While the international community focuses on the latest refugee crisis fomented by the cascading calamities now engulfing the Middle East, Gaza—home to the region’s first permanent refugees—offers a cautionary lesson about the costs of man-made hardship and instability.
 
The UN recently reported that the infant mortality rate in the Gaza Strip has increased for the first time since Israel occupied the area in June 1967, in part because of the draconian restrictions on Gaza trade imposed by Israel and Egypt during the last decade.

“The rate had declined quite smoothly over the last decades across the region, including Gaza,” explained Dr. Akihiro Seita, director of the UNRWA health program.[1]

In Gaza, the number of babies dying in their first year consistently declined, from 127 per 1,000 live births in 1960 to 20.2 in 2008. By 2013, however, after years of hardship compounded by economic collapse engineered by Israel in an effort to undermine popular support for Hamas' rule, the rate had risen to 22.4 per 1,000 live births.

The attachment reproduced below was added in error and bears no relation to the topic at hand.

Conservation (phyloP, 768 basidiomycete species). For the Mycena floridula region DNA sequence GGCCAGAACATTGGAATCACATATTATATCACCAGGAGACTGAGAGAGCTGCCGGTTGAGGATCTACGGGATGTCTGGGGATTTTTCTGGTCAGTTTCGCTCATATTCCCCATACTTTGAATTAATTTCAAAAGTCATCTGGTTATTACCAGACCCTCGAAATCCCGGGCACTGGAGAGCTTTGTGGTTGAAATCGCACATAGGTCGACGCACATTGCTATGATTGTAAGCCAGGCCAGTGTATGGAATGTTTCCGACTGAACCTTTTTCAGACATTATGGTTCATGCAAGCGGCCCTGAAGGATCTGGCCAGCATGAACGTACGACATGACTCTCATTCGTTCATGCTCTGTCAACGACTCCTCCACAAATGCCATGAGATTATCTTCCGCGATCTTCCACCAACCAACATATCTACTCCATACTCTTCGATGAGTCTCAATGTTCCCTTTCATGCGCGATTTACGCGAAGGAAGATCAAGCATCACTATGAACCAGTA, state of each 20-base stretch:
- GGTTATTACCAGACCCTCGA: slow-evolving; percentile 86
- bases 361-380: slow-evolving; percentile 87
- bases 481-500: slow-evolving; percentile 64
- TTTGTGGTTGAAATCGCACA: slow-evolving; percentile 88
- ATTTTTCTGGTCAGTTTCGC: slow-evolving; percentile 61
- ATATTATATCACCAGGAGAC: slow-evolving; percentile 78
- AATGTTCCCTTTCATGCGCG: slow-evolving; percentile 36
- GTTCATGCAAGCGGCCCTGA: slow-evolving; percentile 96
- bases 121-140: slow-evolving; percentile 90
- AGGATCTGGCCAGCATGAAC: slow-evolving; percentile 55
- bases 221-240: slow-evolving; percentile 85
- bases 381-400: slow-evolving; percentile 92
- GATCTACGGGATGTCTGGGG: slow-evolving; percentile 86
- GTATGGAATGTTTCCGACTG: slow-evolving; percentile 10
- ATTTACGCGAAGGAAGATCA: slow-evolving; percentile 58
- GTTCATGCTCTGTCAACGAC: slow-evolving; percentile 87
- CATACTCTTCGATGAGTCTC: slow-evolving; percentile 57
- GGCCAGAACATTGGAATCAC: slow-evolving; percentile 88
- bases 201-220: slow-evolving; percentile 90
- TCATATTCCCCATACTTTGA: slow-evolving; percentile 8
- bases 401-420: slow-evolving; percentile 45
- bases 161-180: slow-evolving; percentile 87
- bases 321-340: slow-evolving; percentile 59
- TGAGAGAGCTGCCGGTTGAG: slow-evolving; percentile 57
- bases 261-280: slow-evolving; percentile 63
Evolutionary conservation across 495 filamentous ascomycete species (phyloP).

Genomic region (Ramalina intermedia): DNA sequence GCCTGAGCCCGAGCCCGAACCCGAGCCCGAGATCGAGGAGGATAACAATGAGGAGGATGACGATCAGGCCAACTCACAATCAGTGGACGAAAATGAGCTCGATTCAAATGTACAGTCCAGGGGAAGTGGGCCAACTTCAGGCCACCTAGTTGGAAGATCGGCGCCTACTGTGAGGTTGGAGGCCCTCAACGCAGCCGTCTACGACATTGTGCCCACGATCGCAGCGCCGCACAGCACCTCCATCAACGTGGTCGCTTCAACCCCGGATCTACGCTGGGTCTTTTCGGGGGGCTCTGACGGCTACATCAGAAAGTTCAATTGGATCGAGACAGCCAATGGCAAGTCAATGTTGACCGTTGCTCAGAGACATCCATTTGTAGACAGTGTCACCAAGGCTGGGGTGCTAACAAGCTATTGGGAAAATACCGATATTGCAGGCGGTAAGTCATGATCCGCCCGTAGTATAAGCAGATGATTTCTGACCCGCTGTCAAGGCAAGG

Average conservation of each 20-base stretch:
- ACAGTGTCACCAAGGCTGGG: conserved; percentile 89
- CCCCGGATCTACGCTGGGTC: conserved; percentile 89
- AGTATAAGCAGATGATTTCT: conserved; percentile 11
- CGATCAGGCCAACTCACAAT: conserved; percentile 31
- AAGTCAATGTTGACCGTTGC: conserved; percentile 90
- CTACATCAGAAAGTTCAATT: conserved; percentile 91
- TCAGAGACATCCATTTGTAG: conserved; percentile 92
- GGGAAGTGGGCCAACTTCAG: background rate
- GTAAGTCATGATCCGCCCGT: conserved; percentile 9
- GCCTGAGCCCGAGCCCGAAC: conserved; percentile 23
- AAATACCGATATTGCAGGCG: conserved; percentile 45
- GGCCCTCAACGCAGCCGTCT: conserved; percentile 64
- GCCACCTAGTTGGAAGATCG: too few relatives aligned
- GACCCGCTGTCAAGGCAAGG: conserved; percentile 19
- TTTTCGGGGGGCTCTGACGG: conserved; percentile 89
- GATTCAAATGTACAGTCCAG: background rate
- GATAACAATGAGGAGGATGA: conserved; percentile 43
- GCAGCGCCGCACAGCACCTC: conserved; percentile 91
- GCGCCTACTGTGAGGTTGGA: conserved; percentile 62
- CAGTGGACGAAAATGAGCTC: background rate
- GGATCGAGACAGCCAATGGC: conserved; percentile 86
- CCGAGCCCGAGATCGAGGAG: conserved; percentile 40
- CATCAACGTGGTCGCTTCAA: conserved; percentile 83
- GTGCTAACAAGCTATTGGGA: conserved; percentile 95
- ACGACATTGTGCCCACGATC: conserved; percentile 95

Gaza's rate of neonatal mortality—the number of babies that die before they reach four weeks—also increased significantly, from 12 per 1,000 live births in 2008 to 20.3 in 2013, the last year when statistics were available.

“Progress in combating infant mortality doesn’t usually reverse. This seems to be the first time we have seen an increase like this,” Seita said. “The only other examples I can think of are in some African countries which experienced HIV epidemics.”[2]

As alarming as it is, this news was followed by a warning from the United Nations Conference on Trade and Development that Gaza will be uninhabitable by 2020 unless existing environmental and economic trends are reversed.

“Socioeconomic conditions are at their lowest point since 1967,” concluded the report.[3]